From the Heart / On The Island
nytheatre.com review by Natalie Pero
June 15, 2007
On the Island and From the Heart provide the complete theatre experience in one night. Both of these one-woman shows provide the apples and oranges necessary for a nice evening treat. They tell stories that illuminate various plights of Asians in a universal vocabulary that would chill any audience member. Both are written by their performers, which lends an ownership to both the performance and the message. I was politically and emotionally satisfied after the evening.
The night opens with On the Island, a piece centered around a prisoner without trial. The tone is set immediately by a curious blue curtain hanging from the ceiling like a waterfall. S.T. Shimi opens with a stunning and unexpected movement piece, including an aerial dance with the curtain. Her grace in the air and on the ground coupled with stunning lighting by Billy Munoz tells an entire story through poignant images and thrilling acrobatics. The music and text are at times abrupt, but always with purpose. I would be interested to see a silent interpretation of the piece and the effect of silence on Shimi's message.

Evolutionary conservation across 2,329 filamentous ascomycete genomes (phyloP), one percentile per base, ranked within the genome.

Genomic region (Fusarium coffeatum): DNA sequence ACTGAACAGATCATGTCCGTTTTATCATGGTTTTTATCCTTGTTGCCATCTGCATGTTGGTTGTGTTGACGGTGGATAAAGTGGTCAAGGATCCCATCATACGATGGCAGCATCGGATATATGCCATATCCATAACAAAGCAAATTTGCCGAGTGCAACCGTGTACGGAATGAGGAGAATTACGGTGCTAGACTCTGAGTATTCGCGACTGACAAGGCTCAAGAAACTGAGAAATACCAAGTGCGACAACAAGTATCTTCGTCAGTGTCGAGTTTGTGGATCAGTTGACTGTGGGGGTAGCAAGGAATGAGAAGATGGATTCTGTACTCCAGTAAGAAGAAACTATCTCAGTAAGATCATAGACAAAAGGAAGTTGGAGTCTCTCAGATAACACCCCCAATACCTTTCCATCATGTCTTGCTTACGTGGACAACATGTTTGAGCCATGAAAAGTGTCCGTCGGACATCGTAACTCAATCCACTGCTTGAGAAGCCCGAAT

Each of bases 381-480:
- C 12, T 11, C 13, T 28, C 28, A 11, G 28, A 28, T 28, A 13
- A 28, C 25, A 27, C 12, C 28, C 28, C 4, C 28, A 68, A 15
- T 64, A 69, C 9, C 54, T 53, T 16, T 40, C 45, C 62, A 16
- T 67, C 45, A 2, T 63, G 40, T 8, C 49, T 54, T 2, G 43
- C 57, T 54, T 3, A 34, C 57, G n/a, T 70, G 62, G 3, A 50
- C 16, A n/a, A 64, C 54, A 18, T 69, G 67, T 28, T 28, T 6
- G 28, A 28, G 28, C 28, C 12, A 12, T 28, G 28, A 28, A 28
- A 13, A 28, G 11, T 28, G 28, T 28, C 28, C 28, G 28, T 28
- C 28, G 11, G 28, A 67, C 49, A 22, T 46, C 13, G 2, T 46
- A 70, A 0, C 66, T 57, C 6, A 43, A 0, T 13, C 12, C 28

From the Heart is without a doubt the orange of the evening treat. Jude Narita peels away at five Asian and Asian-American life experiences. Each story has a different tone, style, and costume, but all of them made me laugh out loud and a few made me cry. Narita had me questioning and answering and questioning again. In contrast to her fellow performance, her set is simple: just her, center stage. Narita is truly captivating. I admire theatre that can keep an audience thinking even after the performance and in days to come. I know I am still questioning and discovering things about Narita's piece and I am sure my fellow audience is in the same boat.
The conceptual differences in the pieces provide a dynamic experience. But what brings it all together is the universal message told. Both women use subtle humor and painful reality to set a mood and encouragingly challenge the audience. Not only would I recommend this theatre treat, I already have.